Brian Kehew's Backstage Blog

Roger Daltrey performs Tommy: The Ascend Amphitheater, Nashville, TN, June 27, 2018

Nashville – what happened? Well, to start, this is an unusual setting. A ‘shed’ with a covered stage, but no roof over the seats – we’ve never seen that before. It’s unexpected as you can usually charge more for covered seats AND it sounds better AND there is no risk to the audience from sun or wind or rain – all three of which we had today!

Nashville is undergoing a series of summer storms. Yesterday I was out walking in summer heat and suddenly dark black clouds came over, wind came up, and hail started flying. Then back again. Today they predicted rain right around the time of our soundcheck.

And we were already off-base, as the orchestra here refused to do rehearsals at the stage (the first we’ve seen to insist upon that.) Now we know why! It’s a large concrete stage, but aside from the roof, the sides are fairly open and there is a large opening to the rear – so the rain, wind and sun can certainly get in, all of them enemies of equipment and power and delicate orchestral instruments!

The orchestra met in a room downtown, working with Keith Levenson and Katie Jacoby representing our touring crew for the afternoon. Keith learned that they did not know they were playing with a rock band, they did not want to, and were also unhappy with our use of click tracks for timing, headphones for some, and even our need to space them widely across the stage (to make room for our band.) Not a great start!

 Meanwhile we set up outside on the stage in oppressive heat and humidity – it alternates between heat and wet. We realized this stage had a weird, flat sound, like playing in a field; no richness or warmth. It’s not a wooden stage or an enclosed space – all the things a concert hall ‘gives you’ to enhance a performance. Missing here. (Luckily we use microphones on each instrument, so the PA system can carry the sound out as if the stage were reflecting it to the crowd.) The sonics here might be good if you were a fast, hard metal band, but we’re not . . .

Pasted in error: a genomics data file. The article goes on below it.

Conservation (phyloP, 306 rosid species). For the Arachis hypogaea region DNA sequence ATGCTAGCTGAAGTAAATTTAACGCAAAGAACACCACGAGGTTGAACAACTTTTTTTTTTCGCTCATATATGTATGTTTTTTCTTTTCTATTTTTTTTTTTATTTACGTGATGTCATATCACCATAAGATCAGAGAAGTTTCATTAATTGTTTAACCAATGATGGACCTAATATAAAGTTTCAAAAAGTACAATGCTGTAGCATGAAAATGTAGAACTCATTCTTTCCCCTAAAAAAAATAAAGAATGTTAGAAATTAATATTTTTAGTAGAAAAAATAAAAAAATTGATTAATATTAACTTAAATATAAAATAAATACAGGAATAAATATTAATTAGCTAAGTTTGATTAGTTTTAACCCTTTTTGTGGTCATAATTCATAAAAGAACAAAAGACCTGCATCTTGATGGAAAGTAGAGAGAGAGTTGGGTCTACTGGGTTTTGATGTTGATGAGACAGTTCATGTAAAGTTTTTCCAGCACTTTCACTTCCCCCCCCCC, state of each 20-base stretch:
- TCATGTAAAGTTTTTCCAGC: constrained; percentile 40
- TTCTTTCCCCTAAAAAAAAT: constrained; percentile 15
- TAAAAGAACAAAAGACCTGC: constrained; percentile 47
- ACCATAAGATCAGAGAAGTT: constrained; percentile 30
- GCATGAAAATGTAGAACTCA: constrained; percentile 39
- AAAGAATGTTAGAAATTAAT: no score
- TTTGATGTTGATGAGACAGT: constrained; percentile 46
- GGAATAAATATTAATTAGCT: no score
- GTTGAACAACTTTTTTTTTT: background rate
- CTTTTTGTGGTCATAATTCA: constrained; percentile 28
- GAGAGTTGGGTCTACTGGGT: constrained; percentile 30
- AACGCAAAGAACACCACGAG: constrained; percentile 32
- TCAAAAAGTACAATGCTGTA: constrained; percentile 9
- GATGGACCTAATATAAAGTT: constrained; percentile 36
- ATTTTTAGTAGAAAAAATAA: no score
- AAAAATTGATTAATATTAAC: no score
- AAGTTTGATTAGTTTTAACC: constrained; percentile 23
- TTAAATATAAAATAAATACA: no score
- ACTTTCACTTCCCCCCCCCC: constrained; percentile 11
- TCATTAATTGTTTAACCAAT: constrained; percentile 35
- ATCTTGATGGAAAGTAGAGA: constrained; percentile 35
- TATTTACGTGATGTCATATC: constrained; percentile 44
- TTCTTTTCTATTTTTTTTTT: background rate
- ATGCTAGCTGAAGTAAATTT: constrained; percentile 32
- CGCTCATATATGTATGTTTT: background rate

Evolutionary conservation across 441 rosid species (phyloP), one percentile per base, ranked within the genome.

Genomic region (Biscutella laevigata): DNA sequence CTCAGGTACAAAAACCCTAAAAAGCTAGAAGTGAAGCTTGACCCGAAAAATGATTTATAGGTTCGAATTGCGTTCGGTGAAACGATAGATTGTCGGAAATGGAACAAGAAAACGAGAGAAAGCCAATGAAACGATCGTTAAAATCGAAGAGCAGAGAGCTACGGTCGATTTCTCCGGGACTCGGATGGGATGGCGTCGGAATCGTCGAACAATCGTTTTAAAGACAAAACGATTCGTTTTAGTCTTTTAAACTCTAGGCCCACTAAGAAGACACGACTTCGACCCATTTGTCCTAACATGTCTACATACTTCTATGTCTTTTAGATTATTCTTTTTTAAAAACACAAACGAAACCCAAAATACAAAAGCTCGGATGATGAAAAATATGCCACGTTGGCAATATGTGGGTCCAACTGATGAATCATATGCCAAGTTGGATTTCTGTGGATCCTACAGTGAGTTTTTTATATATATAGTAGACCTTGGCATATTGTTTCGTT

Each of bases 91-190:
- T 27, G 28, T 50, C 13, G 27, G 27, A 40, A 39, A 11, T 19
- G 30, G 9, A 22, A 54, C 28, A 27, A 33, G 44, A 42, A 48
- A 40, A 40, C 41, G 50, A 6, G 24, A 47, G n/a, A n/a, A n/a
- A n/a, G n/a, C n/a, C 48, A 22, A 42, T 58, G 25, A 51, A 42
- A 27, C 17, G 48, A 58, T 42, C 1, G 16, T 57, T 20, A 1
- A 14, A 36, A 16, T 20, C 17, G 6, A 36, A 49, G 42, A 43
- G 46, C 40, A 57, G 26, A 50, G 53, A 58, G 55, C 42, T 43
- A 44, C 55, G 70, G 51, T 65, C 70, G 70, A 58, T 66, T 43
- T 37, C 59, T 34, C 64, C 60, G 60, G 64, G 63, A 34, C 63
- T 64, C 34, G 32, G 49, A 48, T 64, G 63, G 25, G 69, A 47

After our band soundcheck, the orchestra did come in. Some of them were quite nice, others seemed to be unhappy. I noticed (first time ever on this tour tour) someone holding out an SPL meter to measure the volume level onstage. It seemed as if they were hoping we’d be too loud – an opportunity to walk away. Maybe not, but what other reason would one have? We were not that loud, the band has toned it down A LOT for this tour. Someone pointed out that the orchestra could walk away if it rained at all – as this stage is not protected fully. So we hoped it wouldn’t.

As luck would have it, the dreaded thunderstorm missed us by just a few miles, and the evening turned beautiful. The full moon was out sometimes between the clouds, and clearly visible from the stage. The lights of the town’s buildings and bridge added to the simple light show our man Jim Mustapha has been doing (We don’t carry a full system of lights with us as The Who do, too expensive. We use local rigs to work with the show for that night . . . )

The orchestra got it together, the band played well, and everyone had a blast. It WAS very hot still, but not terrible. We had a nice visit from two of Cheap Trick, guitarist Rick Nielsen (an old friend of The Who) and son/drummer Daxx Nielsen, who watched from the side of the stage. They are playing on this same stage tomorrow night, hopefully to a better situation.

Everyone guzzled water, and Roger was soaked head to toe. He really worked hard tonight! And the show worked, as I saw the audience loved it, so all the effort was not wasted. But we did NOT have fun, and hope this one remains the low-point; the rest could be smoother sailing . . . ?



It’s a Boy
Amazing Journey
Eyesight to the Blind
Cousin Kevin
The Acid Queen
Do You Think It’s Alright?
Fiddle About
Pinball Wizard
There’s a Doctor
Go to the Mirror!
Tommy Can You Hear Me?
Smash the Mirror
I’m Free
Miracle Cure
Sally Simpson
Tommy’s Holiday Camp
We’re Not Gonna Take It
See Me, Feel Me

Who Are You
Baba O’Riley
Always Heading Home